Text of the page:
Originally published: June 23, 2010
Last updated: June 23, 2010 - 8:37pm
The House Rules Committee, which determines how a bill is voted on, is preparing to take up the Democracy is Strengthened by Casting Light on Spending in Elections (DISCLOSE) Act.
Its backers, led by Sen. Chuck Schumer (D-NY) and Rep. Chris Van Hollen (D-MD.), say the bill would repair some of what they see as the damage done to the campaign finance system by the Supreme Court's ruling in the Citizens United case. That was the decision that lifted the ban on using corporate and union treasury funds to directly fund ads promoting or opposing candidates (electioneering communications) in the run-up to elections. Among many other things, the DISCLOSE Act would require a number of financial disclosures of donor contributions, ban direct funding by corporations with government contracts worth more than $10 million; and expand the "electioneering communications" period from 60 to 120 days before an election.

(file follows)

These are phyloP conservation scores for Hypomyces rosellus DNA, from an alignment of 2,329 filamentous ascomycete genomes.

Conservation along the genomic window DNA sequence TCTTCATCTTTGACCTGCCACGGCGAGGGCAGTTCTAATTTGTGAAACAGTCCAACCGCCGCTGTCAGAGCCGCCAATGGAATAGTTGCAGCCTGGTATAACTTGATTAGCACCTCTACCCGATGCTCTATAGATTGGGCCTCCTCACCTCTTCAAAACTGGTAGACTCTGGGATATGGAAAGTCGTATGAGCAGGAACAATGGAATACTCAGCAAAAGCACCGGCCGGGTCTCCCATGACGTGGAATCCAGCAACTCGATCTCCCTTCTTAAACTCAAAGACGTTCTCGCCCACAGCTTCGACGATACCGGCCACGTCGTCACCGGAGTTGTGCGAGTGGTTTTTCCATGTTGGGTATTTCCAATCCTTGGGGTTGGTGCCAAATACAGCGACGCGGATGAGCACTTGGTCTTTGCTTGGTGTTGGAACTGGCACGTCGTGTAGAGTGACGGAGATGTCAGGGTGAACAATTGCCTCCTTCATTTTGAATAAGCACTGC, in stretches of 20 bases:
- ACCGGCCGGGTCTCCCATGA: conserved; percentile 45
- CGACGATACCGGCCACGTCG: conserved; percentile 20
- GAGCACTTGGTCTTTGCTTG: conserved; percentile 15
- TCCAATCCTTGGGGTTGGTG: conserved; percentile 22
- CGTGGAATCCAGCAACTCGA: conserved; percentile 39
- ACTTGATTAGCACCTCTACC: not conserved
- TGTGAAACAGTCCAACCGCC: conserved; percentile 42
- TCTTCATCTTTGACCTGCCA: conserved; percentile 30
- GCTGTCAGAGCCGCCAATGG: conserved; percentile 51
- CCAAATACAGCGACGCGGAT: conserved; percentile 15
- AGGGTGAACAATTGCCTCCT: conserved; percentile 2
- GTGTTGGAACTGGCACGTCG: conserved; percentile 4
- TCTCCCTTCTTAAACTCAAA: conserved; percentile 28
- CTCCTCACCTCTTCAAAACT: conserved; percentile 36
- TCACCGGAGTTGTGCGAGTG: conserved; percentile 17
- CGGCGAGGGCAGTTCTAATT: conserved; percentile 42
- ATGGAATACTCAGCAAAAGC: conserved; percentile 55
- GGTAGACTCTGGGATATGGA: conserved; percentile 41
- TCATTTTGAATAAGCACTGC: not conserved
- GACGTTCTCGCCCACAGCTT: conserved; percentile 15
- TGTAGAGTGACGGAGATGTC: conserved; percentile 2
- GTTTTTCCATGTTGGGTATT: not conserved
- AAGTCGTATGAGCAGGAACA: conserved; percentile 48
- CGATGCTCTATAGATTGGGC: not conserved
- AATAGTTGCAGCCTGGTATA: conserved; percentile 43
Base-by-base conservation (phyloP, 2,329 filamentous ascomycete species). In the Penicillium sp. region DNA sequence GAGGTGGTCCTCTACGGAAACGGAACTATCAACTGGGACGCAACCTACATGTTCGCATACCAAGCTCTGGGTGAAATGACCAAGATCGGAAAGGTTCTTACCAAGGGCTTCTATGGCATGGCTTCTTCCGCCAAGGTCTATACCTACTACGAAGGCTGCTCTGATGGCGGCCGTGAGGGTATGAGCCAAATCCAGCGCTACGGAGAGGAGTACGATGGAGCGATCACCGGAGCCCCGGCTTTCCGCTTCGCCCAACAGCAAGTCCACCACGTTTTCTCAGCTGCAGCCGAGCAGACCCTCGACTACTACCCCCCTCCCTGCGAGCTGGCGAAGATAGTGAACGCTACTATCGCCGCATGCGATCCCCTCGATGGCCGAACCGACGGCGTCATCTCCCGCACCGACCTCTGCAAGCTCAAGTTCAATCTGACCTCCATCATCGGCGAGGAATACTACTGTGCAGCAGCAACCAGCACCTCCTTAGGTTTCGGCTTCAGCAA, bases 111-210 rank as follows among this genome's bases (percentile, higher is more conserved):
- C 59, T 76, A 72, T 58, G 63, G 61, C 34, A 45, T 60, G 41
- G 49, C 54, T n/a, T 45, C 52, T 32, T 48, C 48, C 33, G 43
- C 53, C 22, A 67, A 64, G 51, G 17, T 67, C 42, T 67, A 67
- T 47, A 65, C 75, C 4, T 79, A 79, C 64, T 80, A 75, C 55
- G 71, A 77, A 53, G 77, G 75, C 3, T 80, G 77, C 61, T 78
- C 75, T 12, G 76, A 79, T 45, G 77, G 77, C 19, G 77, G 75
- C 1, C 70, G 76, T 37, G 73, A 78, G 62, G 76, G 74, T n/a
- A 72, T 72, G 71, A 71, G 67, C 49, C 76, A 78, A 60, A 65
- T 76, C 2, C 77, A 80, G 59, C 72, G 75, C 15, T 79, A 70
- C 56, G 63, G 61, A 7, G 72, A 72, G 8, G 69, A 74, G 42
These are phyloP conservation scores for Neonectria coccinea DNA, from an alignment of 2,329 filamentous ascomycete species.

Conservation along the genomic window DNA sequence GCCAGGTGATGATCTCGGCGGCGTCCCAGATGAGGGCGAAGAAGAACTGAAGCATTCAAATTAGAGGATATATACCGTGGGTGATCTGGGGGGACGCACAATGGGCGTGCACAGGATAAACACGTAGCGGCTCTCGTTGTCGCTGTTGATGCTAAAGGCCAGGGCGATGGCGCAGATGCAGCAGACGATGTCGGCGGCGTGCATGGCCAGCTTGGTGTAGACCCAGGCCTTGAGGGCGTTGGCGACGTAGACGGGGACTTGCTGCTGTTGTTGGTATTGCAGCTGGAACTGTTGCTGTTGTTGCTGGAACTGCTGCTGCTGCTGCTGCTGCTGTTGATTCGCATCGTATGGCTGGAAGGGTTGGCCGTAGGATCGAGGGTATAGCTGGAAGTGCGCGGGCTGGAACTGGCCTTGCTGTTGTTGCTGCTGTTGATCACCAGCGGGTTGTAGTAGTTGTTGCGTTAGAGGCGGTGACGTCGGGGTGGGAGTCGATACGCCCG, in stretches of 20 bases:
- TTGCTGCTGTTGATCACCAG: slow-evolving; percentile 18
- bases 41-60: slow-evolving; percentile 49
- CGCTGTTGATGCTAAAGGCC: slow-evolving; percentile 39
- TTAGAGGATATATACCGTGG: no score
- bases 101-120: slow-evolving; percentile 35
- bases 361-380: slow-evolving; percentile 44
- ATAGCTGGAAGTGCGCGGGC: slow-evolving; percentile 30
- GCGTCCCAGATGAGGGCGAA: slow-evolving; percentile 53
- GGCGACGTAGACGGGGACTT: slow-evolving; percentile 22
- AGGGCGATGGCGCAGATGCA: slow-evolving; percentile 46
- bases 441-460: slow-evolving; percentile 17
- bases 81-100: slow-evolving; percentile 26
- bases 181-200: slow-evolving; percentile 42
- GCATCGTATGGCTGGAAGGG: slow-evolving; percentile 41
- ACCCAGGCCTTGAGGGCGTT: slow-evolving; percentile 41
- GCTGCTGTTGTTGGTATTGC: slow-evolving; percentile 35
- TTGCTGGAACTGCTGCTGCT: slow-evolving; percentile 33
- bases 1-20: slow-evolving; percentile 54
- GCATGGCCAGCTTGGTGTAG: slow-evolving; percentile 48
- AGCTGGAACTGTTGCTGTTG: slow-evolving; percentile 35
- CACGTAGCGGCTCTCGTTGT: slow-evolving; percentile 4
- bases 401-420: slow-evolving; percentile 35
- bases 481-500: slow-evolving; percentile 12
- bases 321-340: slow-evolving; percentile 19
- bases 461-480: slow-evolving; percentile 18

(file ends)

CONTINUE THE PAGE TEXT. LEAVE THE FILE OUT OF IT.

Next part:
The ACLU has come out against the bill. Among its concerns are that the disclosure obligations on the "functional equivalent" of electioneering communications could discourage issue advocacy and that the disclosure obligations for TV and radio ads--funders would have to appear on-air to take responsibility for the ad, as candidates do now. It also has issues with the restrictions on contractors and foreign ownership.
The bill, which has the backing of the Administration, could get a House vote as early as June 24.
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